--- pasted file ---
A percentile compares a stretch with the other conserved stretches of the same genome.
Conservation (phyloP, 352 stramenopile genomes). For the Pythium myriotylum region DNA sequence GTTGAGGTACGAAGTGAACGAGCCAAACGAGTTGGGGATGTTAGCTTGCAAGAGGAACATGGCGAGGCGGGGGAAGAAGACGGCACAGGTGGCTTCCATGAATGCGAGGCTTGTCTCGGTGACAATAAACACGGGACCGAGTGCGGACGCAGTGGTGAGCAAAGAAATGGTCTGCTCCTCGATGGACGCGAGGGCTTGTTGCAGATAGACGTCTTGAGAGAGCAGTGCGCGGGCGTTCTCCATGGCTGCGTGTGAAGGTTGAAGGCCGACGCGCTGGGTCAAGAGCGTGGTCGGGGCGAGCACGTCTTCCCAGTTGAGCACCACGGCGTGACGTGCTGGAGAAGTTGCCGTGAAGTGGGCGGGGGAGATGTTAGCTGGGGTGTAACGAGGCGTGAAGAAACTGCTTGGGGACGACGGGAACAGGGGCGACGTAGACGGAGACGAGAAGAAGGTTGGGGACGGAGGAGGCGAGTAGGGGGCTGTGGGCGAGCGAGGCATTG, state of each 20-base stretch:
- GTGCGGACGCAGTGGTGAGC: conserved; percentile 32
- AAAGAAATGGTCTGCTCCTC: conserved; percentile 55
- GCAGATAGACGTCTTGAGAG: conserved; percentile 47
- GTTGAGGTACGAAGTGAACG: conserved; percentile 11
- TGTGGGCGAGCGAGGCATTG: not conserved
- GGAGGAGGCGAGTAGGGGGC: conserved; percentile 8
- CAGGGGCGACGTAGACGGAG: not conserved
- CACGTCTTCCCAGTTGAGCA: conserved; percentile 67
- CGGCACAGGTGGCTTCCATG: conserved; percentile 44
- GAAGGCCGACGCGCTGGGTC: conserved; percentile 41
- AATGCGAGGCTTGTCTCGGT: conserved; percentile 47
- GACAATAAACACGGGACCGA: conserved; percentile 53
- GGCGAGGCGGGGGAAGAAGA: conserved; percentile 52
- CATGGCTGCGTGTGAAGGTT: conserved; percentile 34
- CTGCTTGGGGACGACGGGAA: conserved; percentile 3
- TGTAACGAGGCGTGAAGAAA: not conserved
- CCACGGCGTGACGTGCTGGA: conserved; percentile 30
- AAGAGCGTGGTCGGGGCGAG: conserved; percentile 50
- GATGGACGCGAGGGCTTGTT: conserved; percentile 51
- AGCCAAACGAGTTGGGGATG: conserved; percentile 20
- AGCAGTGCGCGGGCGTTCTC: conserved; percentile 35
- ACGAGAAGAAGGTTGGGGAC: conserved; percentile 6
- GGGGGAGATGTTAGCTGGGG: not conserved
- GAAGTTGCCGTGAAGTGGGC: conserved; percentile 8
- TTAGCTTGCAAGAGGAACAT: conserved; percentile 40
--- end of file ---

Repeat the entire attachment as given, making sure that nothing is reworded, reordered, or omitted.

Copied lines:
A percentile compares a stretch with the other conserved stretches of the same genome.
Conservation (phyloP, 352 stramenopile genomes). For the Pythium myriotylum region DNA sequence GTTGAGGTACGAAGTGAACGAGCCAAACGAGTTGGGGATGTTAGCTTGCAAGAGGAACATGGCGAGGCGGGGGAAGAAGACGGCACAGGTGGCTTCCATGAATGCGAGGCTTGTCTCGGTGACAATAAACACGGGACCGAGTGCGGACGCAGTGGTGAGCAAAGAAATGGTCTGCTCCTCGATGGACGCGAGGGCTTGTTGCAGATAGACGTCTTGAGAGAGCAGTGCGCGGGCGTTCTCCATGGCTGCGTGTGAAGGTTGAAGGCCGACGCGCTGGGTCAAGAGCGTGGTCGGGGCGAGCACGTCTTCCCAGTTGAGCACCACGGCGTGACGTGCTGGAGAAGTTGCCGTGAAGTGGGCGGGGGAGATGTTAGCTGGGGTGTAACGAGGCGTGAAGAAACTGCTTGGGGACGACGGGAACAGGGGCGACGTAGACGGAGACGAGAAGAAGGTTGGGGACGGAGGAGGCGAGTAGGGGGCTGTGGGCGAGCGAGGCATTG, state of each 20-base stretch:
- GTGCGGACGCAGTGGTGAGC: conserved; percentile 32
- AAAGAAATGGTCTGCTCCTC: conserved; percentile 55
- GCAGATAGACGTCTTGAGAG: conserved; percentile 47
- GTTGAGGTACGAAGTGAACG: conserved; percentile 11
- TGTGGGCGAGCGAGGCATTG: not conserved
- GGAGGAGGCGAGTAGGGGGC: conserved; percentile 8
- CAGGGGCGACGTAGACGGAG: not conserved
- CACGTCTTCCCAGTTGAGCA: conserved; percentile 67
- CGGCACAGGTGGCTTCCATG: conserved; percentile 44
- GAAGGCCGACGCGCTGGGTC: conserved; percentile 41
- AATGCGAGGCTTGTCTCGGT: conserved; percentile 47
- GACAATAAACACGGGACCGA: conserved; percentile 53
- GGCGAGGCGGGGGAAGAAGA: conserved; percentile 52
- CATGGCTGCGTGTGAAGGTT: conserved; percentile 34
- CTGCTTGGGGACGACGGGAA: conserved; percentile 3
- TGTAACGAGGCGTGAAGAAA: not conserved
- CCACGGCGTGACGTGCTGGA: conserved; percentile 30
- AAGAGCGTGGTCGGGGCGAG: conserved; percentile 50
- GATGGACGCGAGGGCTTGTT: conserved; percentile 51
- AGCCAAACGAGTTGGGGATG: conserved; percentile 20
- AGCAGTGCGCGGGCGTTCTC: conserved; percentile 35
- ACGAGAAGAAGGTTGGGGAC: conserved; percentile 6
- GGGGGAGATGTTAGCTGGGG: not conserved
- GAAGTTGCCGTGAAGTGGGC: conserved; percentile 8
- TTAGCTTGCAAGAGGAACAT: conserved; percentile 40